Reading makes children smarter. It’s logical since reading provides children access to information from an additional source beyond their peers, parents and teachers. But books are more than just an additional source of information. Regardless of whether your child reads fiction or non-fiction, books can teach a child a lot about the world around them. A good book of fiction can even help children develop empathy – an essential skill for life.
Now studies have linked reading to enhanced cognitive functioning. Children who read for fun do better in school, even in subjects like math. Surprisingly, researchers have also discovered that children who start reading from an early age perform better not only in verbal but also in non-verbal tests.
In a study of 1890 pairs of twins, researchers tested for reading and intelligence levels at age 7, 9, 10, 12 and 16. What’s unique about this study was that the subjects were twins which allowed the researchers to control variables such as genetics, socio-economic background, and environment.
‘You cannot get a better statistical control than identical twins. It means that the differences in intelligence tests cannot be down to genes, they cannot be down to socio-economic factors and they cannot be down to environmental differences. This technique meant we could accurately test to see if one twin was a little bit better than the other at reading, would that reading advantage impact their general intelligence? And the conclusion was yes it does.’ – Dr Stuart Ritchie, Psychologist from the University of Edinburgh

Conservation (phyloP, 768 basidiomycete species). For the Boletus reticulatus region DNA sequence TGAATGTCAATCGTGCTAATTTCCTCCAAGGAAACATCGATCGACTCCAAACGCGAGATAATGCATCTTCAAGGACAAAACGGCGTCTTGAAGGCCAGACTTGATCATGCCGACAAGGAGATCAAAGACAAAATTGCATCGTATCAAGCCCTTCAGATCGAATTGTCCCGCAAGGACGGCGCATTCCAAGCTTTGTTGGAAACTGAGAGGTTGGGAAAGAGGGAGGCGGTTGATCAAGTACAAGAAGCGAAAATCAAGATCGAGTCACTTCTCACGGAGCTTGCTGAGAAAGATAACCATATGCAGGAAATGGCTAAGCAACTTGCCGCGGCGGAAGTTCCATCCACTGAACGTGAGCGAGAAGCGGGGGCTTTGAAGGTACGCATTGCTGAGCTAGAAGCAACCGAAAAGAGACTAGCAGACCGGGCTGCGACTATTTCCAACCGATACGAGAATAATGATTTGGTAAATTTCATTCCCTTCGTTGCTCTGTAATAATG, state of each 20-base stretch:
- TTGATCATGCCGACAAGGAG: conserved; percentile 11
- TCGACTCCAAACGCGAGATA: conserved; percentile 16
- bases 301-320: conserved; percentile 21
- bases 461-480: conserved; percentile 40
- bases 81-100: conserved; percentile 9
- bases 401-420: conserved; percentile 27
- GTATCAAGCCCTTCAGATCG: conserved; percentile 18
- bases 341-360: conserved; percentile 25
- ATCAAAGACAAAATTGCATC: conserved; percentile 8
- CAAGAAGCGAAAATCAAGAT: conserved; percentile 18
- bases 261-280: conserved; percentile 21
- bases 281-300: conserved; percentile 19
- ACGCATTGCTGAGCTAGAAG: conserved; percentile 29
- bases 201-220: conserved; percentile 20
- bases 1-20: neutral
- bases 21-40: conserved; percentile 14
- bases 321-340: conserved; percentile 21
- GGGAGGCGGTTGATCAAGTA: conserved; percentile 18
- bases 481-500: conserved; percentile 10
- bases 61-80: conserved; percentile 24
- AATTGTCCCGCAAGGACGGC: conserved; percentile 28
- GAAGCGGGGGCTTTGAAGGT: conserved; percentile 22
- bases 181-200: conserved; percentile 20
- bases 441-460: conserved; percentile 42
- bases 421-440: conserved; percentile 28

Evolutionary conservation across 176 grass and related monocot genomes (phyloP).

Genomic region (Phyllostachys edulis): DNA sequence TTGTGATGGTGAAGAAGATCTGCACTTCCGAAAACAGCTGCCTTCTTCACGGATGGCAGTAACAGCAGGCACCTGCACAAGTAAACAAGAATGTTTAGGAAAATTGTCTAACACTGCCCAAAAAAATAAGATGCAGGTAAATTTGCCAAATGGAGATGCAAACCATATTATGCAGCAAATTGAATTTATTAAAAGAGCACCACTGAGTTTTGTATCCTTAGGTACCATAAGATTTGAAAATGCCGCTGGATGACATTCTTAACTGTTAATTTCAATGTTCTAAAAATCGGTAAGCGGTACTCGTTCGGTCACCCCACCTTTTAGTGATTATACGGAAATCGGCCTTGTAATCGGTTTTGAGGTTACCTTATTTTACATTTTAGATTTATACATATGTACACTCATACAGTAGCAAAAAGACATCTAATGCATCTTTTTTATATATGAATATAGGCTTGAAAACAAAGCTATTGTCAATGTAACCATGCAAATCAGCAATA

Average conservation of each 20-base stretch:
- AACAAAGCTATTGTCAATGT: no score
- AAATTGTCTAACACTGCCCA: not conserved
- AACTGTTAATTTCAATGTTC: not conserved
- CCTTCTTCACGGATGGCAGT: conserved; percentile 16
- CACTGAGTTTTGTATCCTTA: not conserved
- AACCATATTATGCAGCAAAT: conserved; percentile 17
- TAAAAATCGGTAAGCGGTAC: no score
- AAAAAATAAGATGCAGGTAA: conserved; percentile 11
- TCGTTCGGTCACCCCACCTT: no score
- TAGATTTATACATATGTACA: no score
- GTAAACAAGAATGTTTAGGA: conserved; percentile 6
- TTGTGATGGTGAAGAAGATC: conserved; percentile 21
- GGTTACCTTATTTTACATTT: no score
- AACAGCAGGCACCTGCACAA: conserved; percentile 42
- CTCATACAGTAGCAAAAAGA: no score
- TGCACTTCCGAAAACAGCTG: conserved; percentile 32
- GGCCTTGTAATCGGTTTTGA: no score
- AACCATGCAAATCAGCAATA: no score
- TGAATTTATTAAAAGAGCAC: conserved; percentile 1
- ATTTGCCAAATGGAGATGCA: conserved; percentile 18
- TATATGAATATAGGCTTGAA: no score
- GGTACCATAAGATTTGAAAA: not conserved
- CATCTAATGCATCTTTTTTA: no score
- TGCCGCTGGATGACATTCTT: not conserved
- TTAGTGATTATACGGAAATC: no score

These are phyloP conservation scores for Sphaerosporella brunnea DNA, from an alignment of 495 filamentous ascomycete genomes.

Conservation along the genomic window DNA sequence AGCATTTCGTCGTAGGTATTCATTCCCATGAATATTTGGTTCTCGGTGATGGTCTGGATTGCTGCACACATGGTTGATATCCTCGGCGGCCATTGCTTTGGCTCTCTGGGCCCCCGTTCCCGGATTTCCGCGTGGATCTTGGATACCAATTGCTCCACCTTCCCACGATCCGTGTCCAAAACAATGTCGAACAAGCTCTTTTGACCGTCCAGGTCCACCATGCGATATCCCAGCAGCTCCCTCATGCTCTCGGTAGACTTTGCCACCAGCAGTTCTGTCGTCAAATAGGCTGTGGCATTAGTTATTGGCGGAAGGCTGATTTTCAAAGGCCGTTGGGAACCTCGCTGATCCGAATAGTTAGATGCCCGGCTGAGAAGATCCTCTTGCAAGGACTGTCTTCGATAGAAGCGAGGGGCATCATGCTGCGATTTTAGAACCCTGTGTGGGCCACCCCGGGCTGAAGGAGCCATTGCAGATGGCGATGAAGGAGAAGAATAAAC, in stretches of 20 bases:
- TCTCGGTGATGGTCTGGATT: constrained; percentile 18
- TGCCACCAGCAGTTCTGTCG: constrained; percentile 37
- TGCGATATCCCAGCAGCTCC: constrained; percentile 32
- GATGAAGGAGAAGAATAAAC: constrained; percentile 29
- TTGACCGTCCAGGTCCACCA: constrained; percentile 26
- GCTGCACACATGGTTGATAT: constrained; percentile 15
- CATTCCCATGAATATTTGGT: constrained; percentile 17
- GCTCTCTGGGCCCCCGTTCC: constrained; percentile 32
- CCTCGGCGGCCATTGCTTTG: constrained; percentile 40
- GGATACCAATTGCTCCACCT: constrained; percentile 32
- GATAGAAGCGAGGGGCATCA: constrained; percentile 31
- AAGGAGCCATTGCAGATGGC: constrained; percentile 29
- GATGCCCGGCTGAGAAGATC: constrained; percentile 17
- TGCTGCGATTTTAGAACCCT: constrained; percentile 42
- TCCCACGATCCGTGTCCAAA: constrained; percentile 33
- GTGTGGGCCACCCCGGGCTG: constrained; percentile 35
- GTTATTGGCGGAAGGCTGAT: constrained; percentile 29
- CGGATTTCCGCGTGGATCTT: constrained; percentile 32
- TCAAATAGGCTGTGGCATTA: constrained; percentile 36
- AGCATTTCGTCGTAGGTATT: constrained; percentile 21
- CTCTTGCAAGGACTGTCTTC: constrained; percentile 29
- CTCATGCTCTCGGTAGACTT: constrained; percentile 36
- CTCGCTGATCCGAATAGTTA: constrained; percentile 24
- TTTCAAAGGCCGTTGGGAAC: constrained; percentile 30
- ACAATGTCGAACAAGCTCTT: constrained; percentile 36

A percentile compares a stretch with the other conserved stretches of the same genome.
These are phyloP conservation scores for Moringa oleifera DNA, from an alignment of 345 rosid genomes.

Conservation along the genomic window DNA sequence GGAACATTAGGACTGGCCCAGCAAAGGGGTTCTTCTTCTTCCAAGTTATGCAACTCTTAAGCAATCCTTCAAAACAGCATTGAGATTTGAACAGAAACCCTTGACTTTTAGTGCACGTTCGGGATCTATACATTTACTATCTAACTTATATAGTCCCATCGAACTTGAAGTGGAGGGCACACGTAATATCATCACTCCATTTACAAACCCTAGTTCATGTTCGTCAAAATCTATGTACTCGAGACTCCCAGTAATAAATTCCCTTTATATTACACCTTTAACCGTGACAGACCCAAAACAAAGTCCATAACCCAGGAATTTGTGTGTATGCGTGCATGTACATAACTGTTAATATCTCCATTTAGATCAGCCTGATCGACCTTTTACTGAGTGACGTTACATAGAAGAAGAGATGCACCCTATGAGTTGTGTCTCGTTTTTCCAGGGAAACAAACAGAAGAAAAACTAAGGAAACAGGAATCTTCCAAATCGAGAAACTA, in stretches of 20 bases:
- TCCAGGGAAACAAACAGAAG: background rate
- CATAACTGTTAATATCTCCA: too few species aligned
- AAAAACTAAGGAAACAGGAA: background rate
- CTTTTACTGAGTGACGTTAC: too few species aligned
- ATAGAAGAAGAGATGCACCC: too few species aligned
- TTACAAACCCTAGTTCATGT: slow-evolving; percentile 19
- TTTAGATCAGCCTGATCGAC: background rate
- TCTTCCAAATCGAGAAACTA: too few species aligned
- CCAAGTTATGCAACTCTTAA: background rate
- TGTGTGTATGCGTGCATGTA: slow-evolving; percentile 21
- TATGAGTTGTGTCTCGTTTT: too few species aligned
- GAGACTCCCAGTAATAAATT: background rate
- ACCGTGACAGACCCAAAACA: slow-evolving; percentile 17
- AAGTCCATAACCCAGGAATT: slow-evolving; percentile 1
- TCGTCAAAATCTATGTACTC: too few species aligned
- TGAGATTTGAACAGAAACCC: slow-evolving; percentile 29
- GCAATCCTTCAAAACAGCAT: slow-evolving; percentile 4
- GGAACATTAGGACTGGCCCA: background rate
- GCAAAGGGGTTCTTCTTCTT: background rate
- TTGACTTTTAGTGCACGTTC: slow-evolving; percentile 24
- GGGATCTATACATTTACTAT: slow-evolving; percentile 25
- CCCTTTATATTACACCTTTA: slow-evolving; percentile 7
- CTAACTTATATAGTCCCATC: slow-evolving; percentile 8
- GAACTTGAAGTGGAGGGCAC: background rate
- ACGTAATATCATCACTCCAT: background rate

What they found: children who started reading earlier did better not only in verbal reasoning tests but also in non-verbal tests. They performed better in IQ tests such as abstract thinking, general cognition and pattern finding.
Study Source: Does Learning to Read Improve Intelligence? A Longitudinal Multivariate Analysis in Identical Twins From Age 7 to 16 – Child Development
In another study of 6000 young people, researchers recorded how often they read during childhood and their test results at ages 5, 10 and 16. The subjects were matched for socio-economic background and test performance at ages 5 and 10.
What they found: children who read often at age 10 and more than once a week at age 16 did better in maths, vocabulary and spelling tests at age 16.
Now that was surprising. Reading improves performance in math – a subject that is seemingly unrelated. Researchers theorised that this is likely because a strong reading ability helps children absorb and understand new information.
The other interesting finding was that reading was more significant than having a parent with higher education – a factor that has often been linked to higher performing children.
The combined effect on children’s progress of reading books often, going to the library regularly and reading newspapers at 16 was four times greater than the advantage children gained from having a parent with a degree.
Study Source: Social inequalities in cognitive scores at age 16: The role of reading – Institute of Education, University of London
Reading Makes Children Smarter
Children who start reading early and those who read purely for enjoyment have better cognitive skills and do better at school. All the more reason why we should inculcate healthy reading habits from an early age and encourage our children to continue these habits into their teenage years.
What can we do to support our children’s reading?
- Start early
- Read regularly with your child
- Visit the library or book shop regularly
- Make the home a reading environment
- Model good reading habits – parents who read raise children who read (see: children don’t read books because parents don’t read books)
- Use audio books and read-along apps to increase reading exposure
- Introduce new books to your child
- Talk to your children about the books they read
- Include a variety of reading material – including non-fiction and magazines